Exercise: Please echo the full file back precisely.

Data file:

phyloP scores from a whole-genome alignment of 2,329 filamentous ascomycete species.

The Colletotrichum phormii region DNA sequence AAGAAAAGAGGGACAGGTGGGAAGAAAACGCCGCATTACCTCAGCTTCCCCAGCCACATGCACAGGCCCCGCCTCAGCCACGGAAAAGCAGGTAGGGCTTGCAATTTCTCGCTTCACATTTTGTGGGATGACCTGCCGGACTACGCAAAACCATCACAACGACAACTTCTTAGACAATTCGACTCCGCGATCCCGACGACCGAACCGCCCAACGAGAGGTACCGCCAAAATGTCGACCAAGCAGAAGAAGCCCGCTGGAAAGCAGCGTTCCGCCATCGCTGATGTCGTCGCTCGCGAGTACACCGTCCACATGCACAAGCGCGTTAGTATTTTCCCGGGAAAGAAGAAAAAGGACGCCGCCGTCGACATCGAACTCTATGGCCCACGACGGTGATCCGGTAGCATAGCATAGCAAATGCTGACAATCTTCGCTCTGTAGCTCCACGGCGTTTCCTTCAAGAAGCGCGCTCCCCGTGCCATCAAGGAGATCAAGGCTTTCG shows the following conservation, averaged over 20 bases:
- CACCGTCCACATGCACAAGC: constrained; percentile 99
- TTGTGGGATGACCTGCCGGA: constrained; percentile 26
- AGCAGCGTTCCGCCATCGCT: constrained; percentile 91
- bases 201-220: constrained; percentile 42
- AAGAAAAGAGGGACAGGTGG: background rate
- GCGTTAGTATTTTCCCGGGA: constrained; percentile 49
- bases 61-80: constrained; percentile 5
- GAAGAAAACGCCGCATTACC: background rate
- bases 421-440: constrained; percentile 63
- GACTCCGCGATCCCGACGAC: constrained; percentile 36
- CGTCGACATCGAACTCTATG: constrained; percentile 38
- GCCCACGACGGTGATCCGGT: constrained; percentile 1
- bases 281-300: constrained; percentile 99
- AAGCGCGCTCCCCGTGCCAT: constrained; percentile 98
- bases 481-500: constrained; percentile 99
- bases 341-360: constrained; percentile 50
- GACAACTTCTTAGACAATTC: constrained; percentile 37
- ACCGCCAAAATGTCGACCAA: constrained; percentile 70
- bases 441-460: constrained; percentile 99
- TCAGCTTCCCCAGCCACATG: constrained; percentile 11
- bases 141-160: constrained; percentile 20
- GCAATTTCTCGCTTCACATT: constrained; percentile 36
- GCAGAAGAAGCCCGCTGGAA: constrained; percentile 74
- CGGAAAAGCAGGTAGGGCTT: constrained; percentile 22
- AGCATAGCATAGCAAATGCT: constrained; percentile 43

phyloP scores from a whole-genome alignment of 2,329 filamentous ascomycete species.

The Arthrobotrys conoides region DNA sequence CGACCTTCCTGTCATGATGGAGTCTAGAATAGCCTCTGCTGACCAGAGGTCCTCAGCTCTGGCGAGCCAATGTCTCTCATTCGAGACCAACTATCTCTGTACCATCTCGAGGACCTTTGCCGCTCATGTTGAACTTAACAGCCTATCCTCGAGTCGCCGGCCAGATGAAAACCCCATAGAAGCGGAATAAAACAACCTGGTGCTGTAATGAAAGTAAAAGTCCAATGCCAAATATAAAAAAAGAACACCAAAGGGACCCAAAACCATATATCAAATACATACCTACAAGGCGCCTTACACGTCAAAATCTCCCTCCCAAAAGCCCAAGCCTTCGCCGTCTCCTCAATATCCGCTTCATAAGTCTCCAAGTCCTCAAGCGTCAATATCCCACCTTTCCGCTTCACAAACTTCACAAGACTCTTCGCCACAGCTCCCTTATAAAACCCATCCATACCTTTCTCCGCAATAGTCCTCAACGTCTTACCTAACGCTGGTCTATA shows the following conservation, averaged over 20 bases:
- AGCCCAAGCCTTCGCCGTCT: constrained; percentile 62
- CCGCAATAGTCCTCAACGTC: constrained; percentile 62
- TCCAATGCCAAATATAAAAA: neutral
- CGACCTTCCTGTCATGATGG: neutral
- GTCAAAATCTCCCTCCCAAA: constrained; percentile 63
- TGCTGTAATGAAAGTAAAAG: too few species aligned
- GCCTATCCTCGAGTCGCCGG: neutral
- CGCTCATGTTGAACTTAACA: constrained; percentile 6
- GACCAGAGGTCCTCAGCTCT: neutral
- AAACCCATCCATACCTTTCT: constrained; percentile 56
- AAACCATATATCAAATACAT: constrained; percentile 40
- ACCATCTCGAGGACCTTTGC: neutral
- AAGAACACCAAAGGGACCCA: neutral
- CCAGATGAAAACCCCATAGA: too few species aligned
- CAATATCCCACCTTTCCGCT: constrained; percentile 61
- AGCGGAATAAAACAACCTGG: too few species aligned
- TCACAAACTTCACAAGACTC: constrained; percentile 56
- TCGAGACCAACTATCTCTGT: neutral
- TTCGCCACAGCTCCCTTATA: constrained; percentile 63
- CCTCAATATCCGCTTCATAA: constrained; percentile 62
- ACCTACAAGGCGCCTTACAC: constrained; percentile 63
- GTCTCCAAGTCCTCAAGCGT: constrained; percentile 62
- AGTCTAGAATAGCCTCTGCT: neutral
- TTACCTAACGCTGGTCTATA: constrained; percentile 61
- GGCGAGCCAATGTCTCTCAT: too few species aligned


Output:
phyloP scores from a whole-genome alignment of 2,329 filamentous ascomycete species.

The Colletotrichum phormii region DNA sequence AAGAAAAGAGGGACAGGTGGGAAGAAAACGCCGCATTACCTCAGCTTCCCCAGCCACATGCACAGGCCCCGCCTCAGCCACGGAAAAGCAGGTAGGGCTTGCAATTTCTCGCTTCACATTTTGTGGGATGACCTGCCGGACTACGCAAAACCATCACAACGACAACTTCTTAGACAATTCGACTCCGCGATCCCGACGACCGAACCGCCCAACGAGAGGTACCGCCAAAATGTCGACCAAGCAGAAGAAGCCCGCTGGAAAGCAGCGTTCCGCCATCGCTGATGTCGTCGCTCGCGAGTACACCGTCCACATGCACAAGCGCGTTAGTATTTTCCCGGGAAAGAAGAAAAAGGACGCCGCCGTCGACATCGAACTCTATGGCCCACGACGGTGATCCGGTAGCATAGCATAGCAAATGCTGACAATCTTCGCTCTGTAGCTCCACGGCGTTTCCTTCAAGAAGCGCGCTCCCCGTGCCATCAAGGAGATCAAGGCTTTCG shows the following conservation, averaged over 20 bases:
- CACCGTCCACATGCACAAGC: constrained; percentile 99
- TTGTGGGATGACCTGCCGGA: constrained; percentile 26
- AGCAGCGTTCCGCCATCGCT: constrained; percentile 91
- bases 201-220: constrained; percentile 42
- AAGAAAAGAGGGACAGGTGG: background rate
- GCGTTAGTATTTTCCCGGGA: constrained; percentile 49
- bases 61-80: constrained; percentile 5
- GAAGAAAACGCCGCATTACC: background rate
- bases 421-440: constrained; percentile 63
- GACTCCGCGATCCCGACGAC: constrained; percentile 36
- CGTCGACATCGAACTCTATG: constrained; percentile 38
- GCCCACGACGGTGATCCGGT: constrained; percentile 1
- bases 281-300: constrained; percentile 99
- AAGCGCGCTCCCCGTGCCAT: constrained; percentile 98
- bases 481-500: constrained; percentile 99
- bases 341-360: constrained; percentile 50
- GACAACTTCTTAGACAATTC: constrained; percentile 37
- ACCGCCAAAATGTCGACCAA: constrained; percentile 70
- bases 441-460: constrained; percentile 99
- TCAGCTTCCCCAGCCACATG: constrained; percentile 11
- bases 141-160: constrained; percentile 20
- GCAATTTCTCGCTTCACATT: constrained; percentile 36
- GCAGAAGAAGCCCGCTGGAA: constrained; percentile 74
- CGGAAAAGCAGGTAGGGCTT: constrained; percentile 22
- AGCATAGCATAGCAAATGCT: constrained; percentile 43

phyloP scores from a whole-genome alignment of 2,329 filamentous ascomycete species.

The Arthrobotrys conoides region DNA sequence CGACCTTCCTGTCATGATGGAGTCTAGAATAGCCTCTGCTGACCAGAGGTCCTCAGCTCTGGCGAGCCAATGTCTCTCATTCGAGACCAACTATCTCTGTACCATCTCGAGGACCTTTGCCGCTCATGTTGAACTTAACAGCCTATCCTCGAGTCGCCGGCCAGATGAAAACCCCATAGAAGCGGAATAAAACAACCTGGTGCTGTAATGAAAGTAAAAGTCCAATGCCAAATATAAAAAAAGAACACCAAAGGGACCCAAAACCATATATCAAATACATACCTACAAGGCGCCTTACACGTCAAAATCTCCCTCCCAAAAGCCCAAGCCTTCGCCGTCTCCTCAATATCCGCTTCATAAGTCTCCAAGTCCTCAAGCGTCAATATCCCACCTTTCCGCTTCACAAACTTCACAAGACTCTTCGCCACAGCTCCCTTATAAAACCCATCCATACCTTTCTCCGCAATAGTCCTCAACGTCTTACCTAACGCTGGTCTATA shows the following conservation, averaged over 20 bases:
- AGCCCAAGCCTTCGCCGTCT: constrained; percentile 62
- CCGCAATAGTCCTCAACGTC: constrained; percentile 62
- TCCAATGCCAAATATAAAAA: neutral
- CGACCTTCCTGTCATGATGG: neutral
- GTCAAAATCTCCCTCCCAAA: constrained; percentile 63
- TGCTGTAATGAAAGTAAAAG: too few species aligned
- GCCTATCCTCGAGTCGCCGG: neutral
- CGCTCATGTTGAACTTAACA: constrained; percentile 6
- GACCAGAGGTCCTCAGCTCT: neutral
- AAACCCATCCATACCTTTCT: constrained; percentile 56
- AAACCATATATCAAATACAT: constrained; percentile 40
- ACCATCTCGAGGACCTTTGC: neutral
- AAGAACACCAAAGGGACCCA: neutral
- CCAGATGAAAACCCCATAGA: too few species aligned
- CAATATCCCACCTTTCCGCT: constrained; percentile 61
- AGCGGAATAAAACAACCTGG: too few species aligned
- TCACAAACTTCACAAGACTC: constrained; percentile 56
- TCGAGACCAACTATCTCTGT: neutral
- TTCGCCACAGCTCCCTTATA: constrained; percentile 63
- CCTCAATATCCGCTTCATAA: constrained; percentile 62
- ACCTACAAGGCGCCTTACAC: constrained; percentile 63
- GTCTCCAAGTCCTCAAGCGT: constrained; percentile 62
- AGTCTAGAATAGCCTCTGCT: neutral
- TTACCTAACGCTGGTCTATA: constrained; percentile 61
- GGCGAGCCAATGTCTCTCAT: too few species aligned